by Geoffrey Carrascalao Heard
This morning I was searching for a cutting board. I have two; they both seemed to have disappeared off the face of the earth. The frustrating thing was that I knew they were somewhere within the small compass of the kitchen because I knew what had happened.
The kitchen had undergone a womanly visitation.
Being wifeless in Port Moresby (that’s my wife, Gabriela, with her picture up in the followers panel, the lady with glasses. She’s in Timor-Leste -- hello darling!) I am finding that there are even more places in the kitchen to put stuff that a woman will consider logical and correct than I had dreamed of.
On each womanly visit to my house I am gently but firmly driven out of the kitchen and next day spend time searching for stuff -- stuff which has been moved to someone else’s idea of the “right” place. Sometimes -- well, pretty often -- they have a point, like the case that had me searching around this morning.
If that sounds prima facie sexist it's not meant to be. It's simply a fact. Blokes don't re-arrange kitchens in my experience.
Now I’ve always been aware, of course, that people’s right places for stuff, particularly kitchen stuff, can vary widely. For instance, Gabriela has spent a lot of time in Timor-Leste, her mother country, in the past decade or so, helping the place get on its feet. Returning home to Melbourne for a visit, she would pretty soon re-arrange the kitchen stuff her way from the consensus by default reached by our growing daughter, Jessica, and me.
At end of her stay, Jessica and I would put her on the plane, drive home and without need of a word or a wink, head straight into the kitchen to put all the stuff back into its right place ... according to us!
I have also noticed what amounts to a feminine conspiracy about this. My sisters or sisters-in-law, older daughter or nieces visiting my home in Australia would consult my wife about the right place to put things; they would never ask me.
Now I’m not a total dummy in the kitchen. Let it not be forgotten that at the age of 13 I won fame and glory by taking out first prize in the decorated sponge competition, open class, beating all he big girls and the mothers, at the Mordialloc-Chelsea High School fete. Not quite the Iron Chef, I admit, but not too shabby either.
So back to Port Moresby.
Several times now we have had a barbecue (there’s a open barbecue in the backyard and for K4.00 the Goilala firewood sellers at Malaoro market provide enough first class firewood for at least two barbecues) with people from the organization I work for.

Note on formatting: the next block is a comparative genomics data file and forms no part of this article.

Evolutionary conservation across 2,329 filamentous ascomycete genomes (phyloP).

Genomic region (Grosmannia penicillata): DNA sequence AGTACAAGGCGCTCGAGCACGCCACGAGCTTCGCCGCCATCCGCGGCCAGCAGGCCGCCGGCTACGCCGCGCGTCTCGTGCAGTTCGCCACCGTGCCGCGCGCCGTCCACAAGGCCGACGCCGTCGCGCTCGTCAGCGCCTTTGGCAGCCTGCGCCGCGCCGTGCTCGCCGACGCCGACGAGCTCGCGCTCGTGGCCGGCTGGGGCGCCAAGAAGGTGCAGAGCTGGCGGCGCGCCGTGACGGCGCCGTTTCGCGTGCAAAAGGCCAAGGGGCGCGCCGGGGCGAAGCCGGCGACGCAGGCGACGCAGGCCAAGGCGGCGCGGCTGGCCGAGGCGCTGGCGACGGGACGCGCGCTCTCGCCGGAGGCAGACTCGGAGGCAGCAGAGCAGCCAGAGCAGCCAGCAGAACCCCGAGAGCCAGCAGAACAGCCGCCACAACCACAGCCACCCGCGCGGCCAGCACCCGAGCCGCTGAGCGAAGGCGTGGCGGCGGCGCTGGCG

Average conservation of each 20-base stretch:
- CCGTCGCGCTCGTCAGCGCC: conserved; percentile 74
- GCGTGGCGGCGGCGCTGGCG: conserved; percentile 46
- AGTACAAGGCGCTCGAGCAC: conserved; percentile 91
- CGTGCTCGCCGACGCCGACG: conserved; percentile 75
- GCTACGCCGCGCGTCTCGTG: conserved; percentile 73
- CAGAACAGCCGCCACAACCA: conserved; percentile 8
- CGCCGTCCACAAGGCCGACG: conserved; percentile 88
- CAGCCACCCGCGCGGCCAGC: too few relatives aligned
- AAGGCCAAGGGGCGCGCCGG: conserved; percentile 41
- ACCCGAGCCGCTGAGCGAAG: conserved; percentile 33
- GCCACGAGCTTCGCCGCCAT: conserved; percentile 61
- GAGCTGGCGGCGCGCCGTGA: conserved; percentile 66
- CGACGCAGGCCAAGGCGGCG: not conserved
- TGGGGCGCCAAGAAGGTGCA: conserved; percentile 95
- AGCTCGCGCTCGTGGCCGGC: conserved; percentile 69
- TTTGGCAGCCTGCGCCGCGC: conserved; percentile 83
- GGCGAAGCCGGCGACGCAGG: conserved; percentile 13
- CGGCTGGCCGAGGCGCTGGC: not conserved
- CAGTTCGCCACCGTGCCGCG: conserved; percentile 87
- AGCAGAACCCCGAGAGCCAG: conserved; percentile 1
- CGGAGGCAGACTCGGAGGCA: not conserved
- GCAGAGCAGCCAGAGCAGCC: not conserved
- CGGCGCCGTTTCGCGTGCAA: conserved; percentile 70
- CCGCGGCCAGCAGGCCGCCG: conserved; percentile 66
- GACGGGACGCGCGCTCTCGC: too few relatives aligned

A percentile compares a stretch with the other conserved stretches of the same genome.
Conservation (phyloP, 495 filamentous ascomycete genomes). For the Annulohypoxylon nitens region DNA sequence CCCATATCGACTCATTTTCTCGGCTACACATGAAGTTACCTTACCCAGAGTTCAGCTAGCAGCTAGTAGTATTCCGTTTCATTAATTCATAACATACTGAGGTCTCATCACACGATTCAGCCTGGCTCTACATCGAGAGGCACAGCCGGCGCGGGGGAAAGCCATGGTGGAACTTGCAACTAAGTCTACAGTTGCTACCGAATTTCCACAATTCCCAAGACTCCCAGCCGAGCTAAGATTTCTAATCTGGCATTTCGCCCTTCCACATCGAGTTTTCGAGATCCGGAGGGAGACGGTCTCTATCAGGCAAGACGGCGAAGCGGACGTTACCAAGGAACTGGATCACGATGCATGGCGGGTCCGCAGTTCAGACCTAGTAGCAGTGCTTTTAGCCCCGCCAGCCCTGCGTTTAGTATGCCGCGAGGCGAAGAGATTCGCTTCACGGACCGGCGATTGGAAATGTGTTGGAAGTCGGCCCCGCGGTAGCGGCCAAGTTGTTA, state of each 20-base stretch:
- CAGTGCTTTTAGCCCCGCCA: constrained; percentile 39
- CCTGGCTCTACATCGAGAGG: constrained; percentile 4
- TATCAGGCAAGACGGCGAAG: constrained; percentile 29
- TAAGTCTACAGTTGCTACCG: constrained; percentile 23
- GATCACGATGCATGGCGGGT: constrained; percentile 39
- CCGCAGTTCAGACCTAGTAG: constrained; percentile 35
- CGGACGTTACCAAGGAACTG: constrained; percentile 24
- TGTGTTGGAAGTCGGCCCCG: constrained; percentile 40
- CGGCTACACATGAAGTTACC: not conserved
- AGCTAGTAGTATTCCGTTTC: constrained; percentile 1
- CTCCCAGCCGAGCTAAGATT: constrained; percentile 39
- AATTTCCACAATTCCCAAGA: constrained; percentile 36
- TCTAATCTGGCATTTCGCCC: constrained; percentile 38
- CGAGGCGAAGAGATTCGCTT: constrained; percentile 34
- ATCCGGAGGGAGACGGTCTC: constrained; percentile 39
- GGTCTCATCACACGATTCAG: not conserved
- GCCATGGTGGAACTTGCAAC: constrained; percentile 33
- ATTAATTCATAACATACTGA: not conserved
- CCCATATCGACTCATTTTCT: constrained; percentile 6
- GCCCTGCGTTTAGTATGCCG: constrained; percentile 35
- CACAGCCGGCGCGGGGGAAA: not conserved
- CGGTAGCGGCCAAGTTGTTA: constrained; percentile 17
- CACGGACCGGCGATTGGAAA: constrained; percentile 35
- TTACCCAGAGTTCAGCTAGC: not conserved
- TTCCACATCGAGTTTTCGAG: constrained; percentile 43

The barbies bring women into the house, staff and distaff (ho, ho, ho -- I just realized I have been waiting decades to write that phrase!). Inevitably, they take over the joint and do stuff ranging from all the cooking (except the barbie) to virtually cleaning the house from top to bottom -- totally disregarding my pleas and protests along the lines of “but I just did it this morning” or “I’ll do that in a minute”. Obviously what I did was insufficient or lacked staying power and minutes count.
And they rearrange the storage as they go.
Sometimes they “consult” me. “I’ll put the Italian Herbs in that cupboard with the salt and pepper, it’s better to keep them together, don’t you think?” they’ll say. I've typed a question mark there but the way they ask it, it isn’t really a question. Sometimes they will have a discussion among themselves about it leaving me to be a mere spectator. Mostly they simply relocate stuff without saying anything.
We had a barbie last night, the take-over occurred, and this morning I couldn’t find either of the two chopping boards when I wanted to prepare the ultimate breakfast -- a slice of pawpaw from the fridge (papaya to the great unwashed residing in the place of the outer darkness and gnashing of teeth), lime juice (about half a juicy lime) and a sprinkling of raw sugar.
(I would like to pause at this point to offer belated but heartfelt thanks to Mrs Dorothy Stewart, of the Ascot Hotel, Rabaul, for introducing me to this delight when I first arrived in Papua New Guinea in 1963. I was a bit dubious at first, never having seen this extravagantly luscious tropical fruit in the flesh until that moment but Mrs Stewart informed me firmly and finally that pawpaw was *the* breakfast in the tropics and showed me the proper way to prepare and eat it. I’ve never looked at any other breakfast in quite the same way since.)
So this morning I sliced the pawpaw and lime on a plate instead of the cutting board. After eating it with appropriate reverence I moved on to the second course, two slices of excellent wholemeal toast, one with Vegemite the other with marmalade, and a cup of tea.
And I started typing this story with the laptop on the dining table.
Seeking inspiration, my eye wandering to the serving space between the bench and the upper cupboards and fastened on to an unaccustomed shape.
Ha! The truant cutting boards! Hung on the wall! I had been standing right in front of them and never raised my eyes above bench level. And you’re right, Dorcas (head lady last night), that *is* the perfect place for them. I had forgotten those hooks even existed. Thank you.
Thanks are also due to Amy, Jacqueline and Liz for their major contributions at the outset and over succeeding weeks, and to various others for lesser, but nevertheless valuable input that has helped turn this house into “my” home.
I would put up a plaque listing you all but I’m sure it would be in the wrong place.
This material is copyright © Geoffrey Carrascalao Heard 2010.
Geoffrey Heard worked in media in Papua New Guinea in the 1960s and 1970s and has just returned to that country as an Australian Volunteer supported by AusAID working with the Media Council of Papua New Guinea. The opinions and comments in this article are his own and do not represent the views of the Media Council of PNG, Australian Volunteers International, or AusAID.